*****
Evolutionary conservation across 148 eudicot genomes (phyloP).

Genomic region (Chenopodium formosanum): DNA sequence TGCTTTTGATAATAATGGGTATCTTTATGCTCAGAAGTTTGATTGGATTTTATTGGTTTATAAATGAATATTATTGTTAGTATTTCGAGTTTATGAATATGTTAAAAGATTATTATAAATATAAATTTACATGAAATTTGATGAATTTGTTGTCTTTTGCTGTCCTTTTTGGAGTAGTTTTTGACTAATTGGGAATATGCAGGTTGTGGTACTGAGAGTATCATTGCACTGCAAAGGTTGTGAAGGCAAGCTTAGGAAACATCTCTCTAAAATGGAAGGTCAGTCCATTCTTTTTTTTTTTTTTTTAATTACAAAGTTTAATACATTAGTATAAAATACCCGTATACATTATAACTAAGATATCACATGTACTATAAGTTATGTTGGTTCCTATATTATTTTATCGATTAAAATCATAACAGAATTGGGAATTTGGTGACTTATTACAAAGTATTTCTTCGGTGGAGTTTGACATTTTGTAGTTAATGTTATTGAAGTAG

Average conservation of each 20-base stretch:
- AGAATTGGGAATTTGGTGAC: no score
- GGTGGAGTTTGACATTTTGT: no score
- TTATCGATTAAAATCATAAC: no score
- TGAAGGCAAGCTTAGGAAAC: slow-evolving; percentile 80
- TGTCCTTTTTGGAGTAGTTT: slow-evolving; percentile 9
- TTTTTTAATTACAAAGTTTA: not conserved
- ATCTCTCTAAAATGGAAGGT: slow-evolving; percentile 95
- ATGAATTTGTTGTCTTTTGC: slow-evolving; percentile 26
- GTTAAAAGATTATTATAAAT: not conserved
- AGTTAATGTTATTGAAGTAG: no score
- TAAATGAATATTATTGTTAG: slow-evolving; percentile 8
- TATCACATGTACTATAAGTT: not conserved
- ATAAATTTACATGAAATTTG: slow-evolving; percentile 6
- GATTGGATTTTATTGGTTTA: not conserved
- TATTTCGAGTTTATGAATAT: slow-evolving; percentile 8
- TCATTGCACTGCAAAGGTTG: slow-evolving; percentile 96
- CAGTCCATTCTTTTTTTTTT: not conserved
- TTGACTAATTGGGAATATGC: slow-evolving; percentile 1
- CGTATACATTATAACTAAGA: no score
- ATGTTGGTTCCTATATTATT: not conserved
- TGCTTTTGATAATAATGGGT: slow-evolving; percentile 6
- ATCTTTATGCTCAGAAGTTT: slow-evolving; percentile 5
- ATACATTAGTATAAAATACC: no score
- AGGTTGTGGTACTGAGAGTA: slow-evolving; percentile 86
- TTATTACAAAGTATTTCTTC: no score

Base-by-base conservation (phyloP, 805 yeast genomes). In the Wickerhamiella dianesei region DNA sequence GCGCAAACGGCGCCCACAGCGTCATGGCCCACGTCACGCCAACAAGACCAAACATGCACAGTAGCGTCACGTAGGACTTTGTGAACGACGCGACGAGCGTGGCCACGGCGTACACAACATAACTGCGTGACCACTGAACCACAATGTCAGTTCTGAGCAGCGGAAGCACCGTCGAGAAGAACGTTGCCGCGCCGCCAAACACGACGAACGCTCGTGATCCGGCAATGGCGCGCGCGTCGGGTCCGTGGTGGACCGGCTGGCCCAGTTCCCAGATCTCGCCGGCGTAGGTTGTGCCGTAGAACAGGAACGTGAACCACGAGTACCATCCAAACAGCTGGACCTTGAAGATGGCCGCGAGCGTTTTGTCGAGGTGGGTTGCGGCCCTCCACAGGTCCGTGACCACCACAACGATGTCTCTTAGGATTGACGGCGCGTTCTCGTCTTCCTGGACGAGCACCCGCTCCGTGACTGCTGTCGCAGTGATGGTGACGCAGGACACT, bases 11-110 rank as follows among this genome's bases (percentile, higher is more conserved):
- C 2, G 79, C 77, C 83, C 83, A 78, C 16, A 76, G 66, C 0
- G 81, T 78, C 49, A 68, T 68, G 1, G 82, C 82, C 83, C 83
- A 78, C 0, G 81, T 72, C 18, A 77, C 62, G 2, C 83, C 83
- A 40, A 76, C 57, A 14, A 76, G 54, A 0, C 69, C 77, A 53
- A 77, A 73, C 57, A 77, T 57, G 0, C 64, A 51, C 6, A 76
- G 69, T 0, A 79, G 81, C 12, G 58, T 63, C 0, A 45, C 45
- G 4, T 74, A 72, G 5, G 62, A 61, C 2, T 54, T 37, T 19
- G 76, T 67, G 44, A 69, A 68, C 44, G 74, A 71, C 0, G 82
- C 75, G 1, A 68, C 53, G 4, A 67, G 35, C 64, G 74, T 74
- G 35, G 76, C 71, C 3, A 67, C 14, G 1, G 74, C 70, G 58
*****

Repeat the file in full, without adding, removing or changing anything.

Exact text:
Evolutionary conservation across 148 eudicot genomes (phyloP).

Genomic region (Chenopodium formosanum): DNA sequence TGCTTTTGATAATAATGGGTATCTTTATGCTCAGAAGTTTGATTGGATTTTATTGGTTTATAAATGAATATTATTGTTAGTATTTCGAGTTTATGAATATGTTAAAAGATTATTATAAATATAAATTTACATGAAATTTGATGAATTTGTTGTCTTTTGCTGTCCTTTTTGGAGTAGTTTTTGACTAATTGGGAATATGCAGGTTGTGGTACTGAGAGTATCATTGCACTGCAAAGGTTGTGAAGGCAAGCTTAGGAAACATCTCTCTAAAATGGAAGGTCAGTCCATTCTTTTTTTTTTTTTTTTAATTACAAAGTTTAATACATTAGTATAAAATACCCGTATACATTATAACTAAGATATCACATGTACTATAAGTTATGTTGGTTCCTATATTATTTTATCGATTAAAATCATAACAGAATTGGGAATTTGGTGACTTATTACAAAGTATTTCTTCGGTGGAGTTTGACATTTTGTAGTTAATGTTATTGAAGTAG

Average conservation of each 20-base stretch:
- AGAATTGGGAATTTGGTGAC: no score
- GGTGGAGTTTGACATTTTGT: no score
- TTATCGATTAAAATCATAAC: no score
- TGAAGGCAAGCTTAGGAAAC: slow-evolving; percentile 80
- TGTCCTTTTTGGAGTAGTTT: slow-evolving; percentile 9
- TTTTTTAATTACAAAGTTTA: not conserved
- ATCTCTCTAAAATGGAAGGT: slow-evolving; percentile 95
- ATGAATTTGTTGTCTTTTGC: slow-evolving; percentile 26
- GTTAAAAGATTATTATAAAT: not conserved
- AGTTAATGTTATTGAAGTAG: no score
- TAAATGAATATTATTGTTAG: slow-evolving; percentile 8
- TATCACATGTACTATAAGTT: not conserved
- ATAAATTTACATGAAATTTG: slow-evolving; percentile 6
- GATTGGATTTTATTGGTTTA: not conserved
- TATTTCGAGTTTATGAATAT: slow-evolving; percentile 8
- TCATTGCACTGCAAAGGTTG: slow-evolving; percentile 96
- CAGTCCATTCTTTTTTTTTT: not conserved
- TTGACTAATTGGGAATATGC: slow-evolving; percentile 1
- CGTATACATTATAACTAAGA: no score
- ATGTTGGTTCCTATATTATT: not conserved
- TGCTTTTGATAATAATGGGT: slow-evolving; percentile 6
- ATCTTTATGCTCAGAAGTTT: slow-evolving; percentile 5
- ATACATTAGTATAAAATACC: no score
- AGGTTGTGGTACTGAGAGTA: slow-evolving; percentile 86
- TTATTACAAAGTATTTCTTC: no score

Base-by-base conservation (phyloP, 805 yeast genomes). In the Wickerhamiella dianesei region DNA sequence GCGCAAACGGCGCCCACAGCGTCATGGCCCACGTCACGCCAACAAGACCAAACATGCACAGTAGCGTCACGTAGGACTTTGTGAACGACGCGACGAGCGTGGCCACGGCGTACACAACATAACTGCGTGACCACTGAACCACAATGTCAGTTCTGAGCAGCGGAAGCACCGTCGAGAAGAACGTTGCCGCGCCGCCAAACACGACGAACGCTCGTGATCCGGCAATGGCGCGCGCGTCGGGTCCGTGGTGGACCGGCTGGCCCAGTTCCCAGATCTCGCCGGCGTAGGTTGTGCCGTAGAACAGGAACGTGAACCACGAGTACCATCCAAACAGCTGGACCTTGAAGATGGCCGCGAGCGTTTTGTCGAGGTGGGTTGCGGCCCTCCACAGGTCCGTGACCACCACAACGATGTCTCTTAGGATTGACGGCGCGTTCTCGTCTTCCTGGACGAGCACCCGCTCCGTGACTGCTGTCGCAGTGATGGTGACGCAGGACACT, bases 11-110 rank as follows among this genome's bases (percentile, higher is more conserved):
- C 2, G 79, C 77, C 83, C 83, A 78, C 16, A 76, G 66, C 0
- G 81, T 78, C 49, A 68, T 68, G 1, G 82, C 82, C 83, C 83
- A 78, C 0, G 81, T 72, C 18, A 77, C 62, G 2, C 83, C 83
- A 40, A 76, C 57, A 14, A 76, G 54, A 0, C 69, C 77, A 53
- A 77, A 73, C 57, A 77, T 57, G 0, C 64, A 51, C 6, A 76
- G 69, T 0, A 79, G 81, C 12, G 58, T 63, C 0, A 45, C 45
- G 4, T 74, A 72, G 5, G 62, A 61, C 2, T 54, T 37, T 19
- G 76, T 67, G 44, A 69, A 68, C 44, G 74, A 71, C 0, G 82
- C 75, G 1, A 68, C 53, G 4, A 67, G 35, C 64, G 74, T 74
- G 35, G 76, C 71, C 3, A 67, C 14, G 1, G 74, C 70, G 58